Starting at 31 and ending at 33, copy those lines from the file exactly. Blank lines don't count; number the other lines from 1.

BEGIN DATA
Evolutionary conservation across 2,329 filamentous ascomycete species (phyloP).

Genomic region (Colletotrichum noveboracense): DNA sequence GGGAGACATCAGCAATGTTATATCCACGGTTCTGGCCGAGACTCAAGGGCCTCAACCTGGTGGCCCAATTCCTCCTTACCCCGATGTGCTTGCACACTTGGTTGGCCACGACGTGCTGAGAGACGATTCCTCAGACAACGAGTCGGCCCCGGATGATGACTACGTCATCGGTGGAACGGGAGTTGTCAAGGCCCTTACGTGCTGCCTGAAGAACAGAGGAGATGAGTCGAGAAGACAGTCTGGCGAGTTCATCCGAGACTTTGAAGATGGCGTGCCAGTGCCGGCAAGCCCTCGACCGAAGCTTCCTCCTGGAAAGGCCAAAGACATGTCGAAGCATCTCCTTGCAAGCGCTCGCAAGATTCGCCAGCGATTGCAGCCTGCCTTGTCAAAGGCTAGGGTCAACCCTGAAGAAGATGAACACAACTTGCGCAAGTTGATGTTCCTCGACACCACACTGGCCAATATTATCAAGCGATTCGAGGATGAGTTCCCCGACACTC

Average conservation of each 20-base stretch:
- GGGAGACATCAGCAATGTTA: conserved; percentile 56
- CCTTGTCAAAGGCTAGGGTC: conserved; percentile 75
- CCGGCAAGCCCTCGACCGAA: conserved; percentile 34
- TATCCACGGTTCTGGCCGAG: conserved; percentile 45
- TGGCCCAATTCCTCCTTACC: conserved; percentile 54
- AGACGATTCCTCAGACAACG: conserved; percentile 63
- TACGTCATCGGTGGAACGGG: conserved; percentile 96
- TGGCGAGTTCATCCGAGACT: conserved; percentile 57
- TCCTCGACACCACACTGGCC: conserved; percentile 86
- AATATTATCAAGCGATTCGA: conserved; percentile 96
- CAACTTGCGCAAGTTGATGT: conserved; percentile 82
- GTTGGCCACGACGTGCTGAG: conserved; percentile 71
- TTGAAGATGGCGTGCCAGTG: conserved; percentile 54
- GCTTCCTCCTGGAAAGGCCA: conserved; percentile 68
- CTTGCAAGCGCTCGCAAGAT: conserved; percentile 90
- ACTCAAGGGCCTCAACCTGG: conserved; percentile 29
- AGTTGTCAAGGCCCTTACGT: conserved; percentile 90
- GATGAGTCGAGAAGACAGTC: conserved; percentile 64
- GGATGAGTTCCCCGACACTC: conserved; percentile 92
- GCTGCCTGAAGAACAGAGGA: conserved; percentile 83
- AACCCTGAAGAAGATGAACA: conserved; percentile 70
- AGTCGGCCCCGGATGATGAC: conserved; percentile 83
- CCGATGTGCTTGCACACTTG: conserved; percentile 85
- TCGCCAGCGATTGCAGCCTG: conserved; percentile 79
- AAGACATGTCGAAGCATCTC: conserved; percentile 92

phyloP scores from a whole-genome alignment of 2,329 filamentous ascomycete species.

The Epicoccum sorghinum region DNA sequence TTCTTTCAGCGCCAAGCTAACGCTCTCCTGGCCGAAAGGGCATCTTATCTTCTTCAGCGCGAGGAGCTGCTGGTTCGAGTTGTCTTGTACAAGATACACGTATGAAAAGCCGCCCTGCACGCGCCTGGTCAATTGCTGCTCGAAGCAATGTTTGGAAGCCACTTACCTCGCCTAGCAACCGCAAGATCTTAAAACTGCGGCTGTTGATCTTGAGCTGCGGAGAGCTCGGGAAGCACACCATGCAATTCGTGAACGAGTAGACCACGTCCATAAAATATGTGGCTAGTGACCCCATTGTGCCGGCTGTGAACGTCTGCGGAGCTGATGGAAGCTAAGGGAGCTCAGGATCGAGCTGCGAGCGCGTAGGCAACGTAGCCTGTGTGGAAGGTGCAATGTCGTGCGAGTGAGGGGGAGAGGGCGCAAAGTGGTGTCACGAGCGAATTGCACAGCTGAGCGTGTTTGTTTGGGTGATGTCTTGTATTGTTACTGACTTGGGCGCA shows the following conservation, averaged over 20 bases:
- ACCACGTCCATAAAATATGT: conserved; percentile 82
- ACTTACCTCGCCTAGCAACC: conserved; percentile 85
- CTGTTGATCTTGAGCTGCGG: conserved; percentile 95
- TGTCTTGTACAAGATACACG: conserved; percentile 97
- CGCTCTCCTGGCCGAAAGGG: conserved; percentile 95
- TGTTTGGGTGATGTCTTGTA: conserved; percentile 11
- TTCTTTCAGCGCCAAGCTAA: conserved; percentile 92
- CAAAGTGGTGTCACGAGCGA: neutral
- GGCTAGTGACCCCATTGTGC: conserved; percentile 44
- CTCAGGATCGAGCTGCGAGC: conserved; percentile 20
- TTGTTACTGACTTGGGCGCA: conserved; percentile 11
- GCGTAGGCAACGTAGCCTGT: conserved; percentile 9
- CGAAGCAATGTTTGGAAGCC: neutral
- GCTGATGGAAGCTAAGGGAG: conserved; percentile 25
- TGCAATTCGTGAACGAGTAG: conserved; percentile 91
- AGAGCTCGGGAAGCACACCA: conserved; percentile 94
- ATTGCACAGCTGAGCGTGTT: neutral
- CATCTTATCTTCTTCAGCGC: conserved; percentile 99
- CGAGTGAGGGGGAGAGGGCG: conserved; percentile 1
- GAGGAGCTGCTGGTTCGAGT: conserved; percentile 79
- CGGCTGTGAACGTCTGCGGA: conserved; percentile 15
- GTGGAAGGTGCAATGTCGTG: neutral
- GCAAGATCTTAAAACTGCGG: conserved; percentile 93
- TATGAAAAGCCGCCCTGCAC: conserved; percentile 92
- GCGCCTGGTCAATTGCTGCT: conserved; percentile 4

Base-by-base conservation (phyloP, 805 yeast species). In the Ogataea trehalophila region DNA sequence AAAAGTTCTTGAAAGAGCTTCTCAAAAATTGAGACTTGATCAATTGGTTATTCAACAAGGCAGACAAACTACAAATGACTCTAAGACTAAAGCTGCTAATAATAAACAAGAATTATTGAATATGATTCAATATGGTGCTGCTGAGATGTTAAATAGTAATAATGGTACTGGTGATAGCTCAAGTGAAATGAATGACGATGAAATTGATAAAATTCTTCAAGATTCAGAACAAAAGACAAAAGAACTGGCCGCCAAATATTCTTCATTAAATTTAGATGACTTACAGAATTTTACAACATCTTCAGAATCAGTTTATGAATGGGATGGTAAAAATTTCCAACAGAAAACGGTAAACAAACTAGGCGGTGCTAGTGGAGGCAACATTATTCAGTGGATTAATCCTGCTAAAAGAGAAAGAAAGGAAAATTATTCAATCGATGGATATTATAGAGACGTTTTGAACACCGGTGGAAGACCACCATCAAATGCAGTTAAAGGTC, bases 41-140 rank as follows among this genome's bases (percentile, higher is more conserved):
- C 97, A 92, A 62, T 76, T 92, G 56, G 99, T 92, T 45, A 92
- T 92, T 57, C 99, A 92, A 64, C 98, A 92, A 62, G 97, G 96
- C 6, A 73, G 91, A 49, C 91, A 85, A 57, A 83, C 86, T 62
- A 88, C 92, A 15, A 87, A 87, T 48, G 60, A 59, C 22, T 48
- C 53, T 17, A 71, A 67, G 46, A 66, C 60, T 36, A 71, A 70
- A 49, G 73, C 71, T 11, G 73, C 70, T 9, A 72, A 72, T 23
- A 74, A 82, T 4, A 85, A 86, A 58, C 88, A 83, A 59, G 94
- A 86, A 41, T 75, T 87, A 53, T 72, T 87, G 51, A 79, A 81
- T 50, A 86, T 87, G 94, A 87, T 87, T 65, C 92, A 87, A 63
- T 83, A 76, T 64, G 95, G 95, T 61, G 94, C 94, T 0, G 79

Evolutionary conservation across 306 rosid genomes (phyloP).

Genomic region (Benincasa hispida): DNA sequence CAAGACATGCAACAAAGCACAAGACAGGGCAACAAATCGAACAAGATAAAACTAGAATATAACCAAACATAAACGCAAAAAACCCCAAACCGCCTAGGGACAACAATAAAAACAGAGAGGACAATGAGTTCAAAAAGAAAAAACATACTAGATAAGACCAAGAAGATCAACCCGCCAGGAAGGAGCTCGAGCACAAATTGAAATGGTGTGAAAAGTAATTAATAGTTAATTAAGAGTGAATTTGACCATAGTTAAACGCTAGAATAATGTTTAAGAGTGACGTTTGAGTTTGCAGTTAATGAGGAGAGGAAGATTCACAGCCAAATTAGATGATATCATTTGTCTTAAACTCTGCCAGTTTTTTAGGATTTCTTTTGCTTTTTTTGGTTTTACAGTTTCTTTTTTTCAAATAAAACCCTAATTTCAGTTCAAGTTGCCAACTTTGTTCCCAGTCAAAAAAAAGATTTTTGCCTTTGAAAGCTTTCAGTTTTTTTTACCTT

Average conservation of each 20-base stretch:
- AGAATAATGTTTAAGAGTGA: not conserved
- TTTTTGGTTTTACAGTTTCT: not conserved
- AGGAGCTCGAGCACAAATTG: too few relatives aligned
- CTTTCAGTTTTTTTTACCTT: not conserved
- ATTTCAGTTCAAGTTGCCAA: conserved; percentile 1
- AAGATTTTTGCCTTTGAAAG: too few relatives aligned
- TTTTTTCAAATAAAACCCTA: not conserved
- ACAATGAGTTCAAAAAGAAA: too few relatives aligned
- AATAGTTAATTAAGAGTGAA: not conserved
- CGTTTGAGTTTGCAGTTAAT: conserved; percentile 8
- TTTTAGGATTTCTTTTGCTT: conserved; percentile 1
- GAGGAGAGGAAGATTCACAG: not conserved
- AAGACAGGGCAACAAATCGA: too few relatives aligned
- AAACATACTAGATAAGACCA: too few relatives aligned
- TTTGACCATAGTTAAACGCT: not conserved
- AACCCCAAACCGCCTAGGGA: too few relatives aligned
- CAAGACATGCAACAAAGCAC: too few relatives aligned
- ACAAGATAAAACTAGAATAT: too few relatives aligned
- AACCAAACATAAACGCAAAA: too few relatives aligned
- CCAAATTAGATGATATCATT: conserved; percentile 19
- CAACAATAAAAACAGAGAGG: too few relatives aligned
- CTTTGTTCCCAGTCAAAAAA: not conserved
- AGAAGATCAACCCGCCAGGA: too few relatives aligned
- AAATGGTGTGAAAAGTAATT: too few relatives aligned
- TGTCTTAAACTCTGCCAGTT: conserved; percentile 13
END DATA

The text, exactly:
- ACCACGTCCATAAAATATGT: conserved; percentile 82
- ACTTACCTCGCCTAGCAACC: conserved; percentile 85
- CTGTTGATCTTGAGCTGCGG: conserved; percentile 95